quantifier, and the application to what is now called nominal abstract syntax.^{Footnote 21}
2.2.2 A.2 Nominal Logic (Pitts 2001, 2003)
The constructions of Gabbay and Pitts (2001) are repeated, but in a firstorder axiomatisation of nominal sets rather than one of the FM cumulative hierarchy. Pitts also coined the catchy label ‘nominal’.
Sometimes authors identify the nominal logic of Pitts (2003) with nominal techniques in general. This is limiting, and it gets the mathematical development the wrong way round. Nominal logic is a Hilbertstyle axiomatisation in firstorder logic. These axioms have meaning because of the underlying nominal sets models, and not the other way around; nor does the axiomatisation per se contribute to new syntax or prooftheory with which to study names.
In order to make progress, we needed new syntax that more explicitly represents atoms and their properties.
Thus for instance the nominal logic programming developed by Cheney and Urban (2008) (also referenced below) is called logicprogramming in nominal logic, but we also see from Figures 6, 7, and 8 of Cheney and Urban (2008) that the syntax and axioms used are a variant of nominal terms.
2.2.3 A.3 ProofTheories for the quantifier (Gabbay 2007a; Gabbay and Cheney 2004; Cheney 2005b)
Some attempts have been made to give the distinctive
quantifier of nominal techniques, a prooftheory. In arguably increasing order of elegance these are Gabbay (2007a) (this was received by the journal in 2003 but took 4 years to get printed), Gabbay and Cheney (2004) (written with Cheney to develop on Gabbay (2007a)), and Cheney (2005b).
The permissivenominal logic (PNL) of this survey is another item on that list, and perhaps it is one of the nicest; certainly the PNL treatment of
is very different from what has come before, see Sect. 2.4.3.1.
Complete semantics for this family of logics are in Gabbay (2007a), Cheney (2006), and in Dowek and Gabbay (2012a). See also Sect. 2.4.1.4 of this survey.
2.2.4 A.4 Nominal Terms (Urban et al. 2003, 2004)
This new syntax introduced the distinctive freshness sideconditions and the nominal terms syntax, with its separation of atoms a and unknowns X into two syntactic classes. Urban et al. (2004) is where the syntactic ideas of this survey were born, if not the specific ‘permissive’ implementation, which came later (permissivenominal terms below).
There is now quite a substantial body of work devoted to computing efficiently on nominal terms; notably Calvès (2010), Levy and Villaret (2010). There is also a body of work devoted to translating between nominal terms and higherorder patterns Miller et al. (1989). We are far from exhaustive, but good places to start reading are Cheney (2005a), Levy and Villaret (2008, 2012), Gabbay and Mulligan (2009), and Dowek et al. (2010).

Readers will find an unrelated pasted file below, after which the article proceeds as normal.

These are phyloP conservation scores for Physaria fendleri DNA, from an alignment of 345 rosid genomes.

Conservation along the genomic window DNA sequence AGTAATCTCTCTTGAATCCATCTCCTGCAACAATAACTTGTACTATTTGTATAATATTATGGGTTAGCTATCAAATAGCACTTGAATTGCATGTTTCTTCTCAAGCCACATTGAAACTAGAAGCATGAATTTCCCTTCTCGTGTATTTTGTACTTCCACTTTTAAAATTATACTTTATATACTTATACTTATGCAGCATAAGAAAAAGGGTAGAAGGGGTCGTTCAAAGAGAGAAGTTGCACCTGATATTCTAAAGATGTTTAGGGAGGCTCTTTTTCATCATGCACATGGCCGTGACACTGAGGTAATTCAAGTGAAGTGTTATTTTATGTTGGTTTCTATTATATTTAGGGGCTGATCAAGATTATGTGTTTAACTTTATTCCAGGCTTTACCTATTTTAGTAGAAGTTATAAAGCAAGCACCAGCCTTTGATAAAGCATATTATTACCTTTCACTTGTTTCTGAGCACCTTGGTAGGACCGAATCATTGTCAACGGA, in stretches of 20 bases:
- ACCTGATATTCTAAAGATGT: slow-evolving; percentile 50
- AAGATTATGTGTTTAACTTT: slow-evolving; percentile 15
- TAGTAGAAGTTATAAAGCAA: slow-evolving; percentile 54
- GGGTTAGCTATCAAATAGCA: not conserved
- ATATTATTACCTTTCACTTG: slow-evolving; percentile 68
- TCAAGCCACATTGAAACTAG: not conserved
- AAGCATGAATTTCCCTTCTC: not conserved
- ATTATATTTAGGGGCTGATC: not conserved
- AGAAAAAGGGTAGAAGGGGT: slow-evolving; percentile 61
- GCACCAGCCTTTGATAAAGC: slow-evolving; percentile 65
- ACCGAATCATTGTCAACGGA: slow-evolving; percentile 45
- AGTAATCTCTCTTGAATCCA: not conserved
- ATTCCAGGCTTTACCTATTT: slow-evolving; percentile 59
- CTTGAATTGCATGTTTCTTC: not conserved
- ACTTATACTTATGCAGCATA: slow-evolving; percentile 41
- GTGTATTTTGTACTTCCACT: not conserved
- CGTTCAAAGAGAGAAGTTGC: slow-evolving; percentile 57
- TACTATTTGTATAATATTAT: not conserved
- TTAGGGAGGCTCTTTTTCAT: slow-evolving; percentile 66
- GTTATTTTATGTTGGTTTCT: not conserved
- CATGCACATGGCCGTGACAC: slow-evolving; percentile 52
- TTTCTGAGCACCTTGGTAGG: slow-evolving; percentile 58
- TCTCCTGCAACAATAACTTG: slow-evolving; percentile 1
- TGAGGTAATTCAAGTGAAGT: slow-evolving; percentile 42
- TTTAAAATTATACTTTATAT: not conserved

2.2.5 A.5 Nominal Rewriting (Fernández et al. 2004; Fernández and Gabbay 2007) and αProlog (Cheney and Urban 2003, 2008)
These were the first logical languages using nominal terms as a generalpurpose assertion language; nominal rewriting was designed explicitly to allow us to assert (directed) equalities between terms such as β or ηequivalence. αProlog was intended by its designers for reasoning on nominal abstract syntax, and explicitly presented as such—but in retrospect it can also be viewed as a generalpurpose ‘nominal’ reasoning system in the same family as nominal rewriting and later work.^{Footnote 22}
2.2.6 A.6 Nominal Algebra (Gabbay 2005; Gabbay and Mathijssen 2006a, 2007, 2009)
Nominal algebra is simply the undirected version of nominal rewriting.^{Footnote 23} What makes nominal algebra interesting above and beyond nominal rewriting is the different theorems we prove about equality instead of rewriting; for instance the HSPA theorem of Gabbay (2009) (much simplified here in Sect. 2.3.5), and various correctness results for axiomatisations of e.g. substitution, λcalculus, and firstorder logic Gabbay and Mathijssen (2006a,c, 2008a,b,c, 2010).
The paper Gabbay and Mathijssen (2006a) is where the permutative convention of Definition 2.2 was introduced, used by the author consistently since then. This comes from the author’s work formalising nominal reasoning in Isabelle in Gabbay (2001) and spares us from having to explicitly enumerate all inequalities between atoms. Thus, if pressed to be entirely formal, ‘a and b’ refers to two metavariables ranging over distinct atoms.
Kurz and Petrişan proved an HSP theorem for nominal algebra by treating nominal algebra as a kind of manysorted firstorder logic Kurz and Petrişan (2010)—the sorts are finite sets of atoms and come from the categorical view of nominal sets as presheaves. The effect of nominal theories can thus be attained in manysorted firstorder syntax. That syntax is just standard firstorder syntax is potentially a big advantage, for instance if one wants to transfer results directly from universal algebra. This offers alternative and effective methods of semantic proof; e.g. Kurz and Petrişan (2010) significantly simplifies the proofs of Gabbay (2009). We pay for this convenience with infinities; e.g. even the simplest theory is infinite since equalities are replicated at every sort. Of course, the theory may still be finitely presentable. Section 2.3.5 of the current paper contains another, further simplified, HSP proof.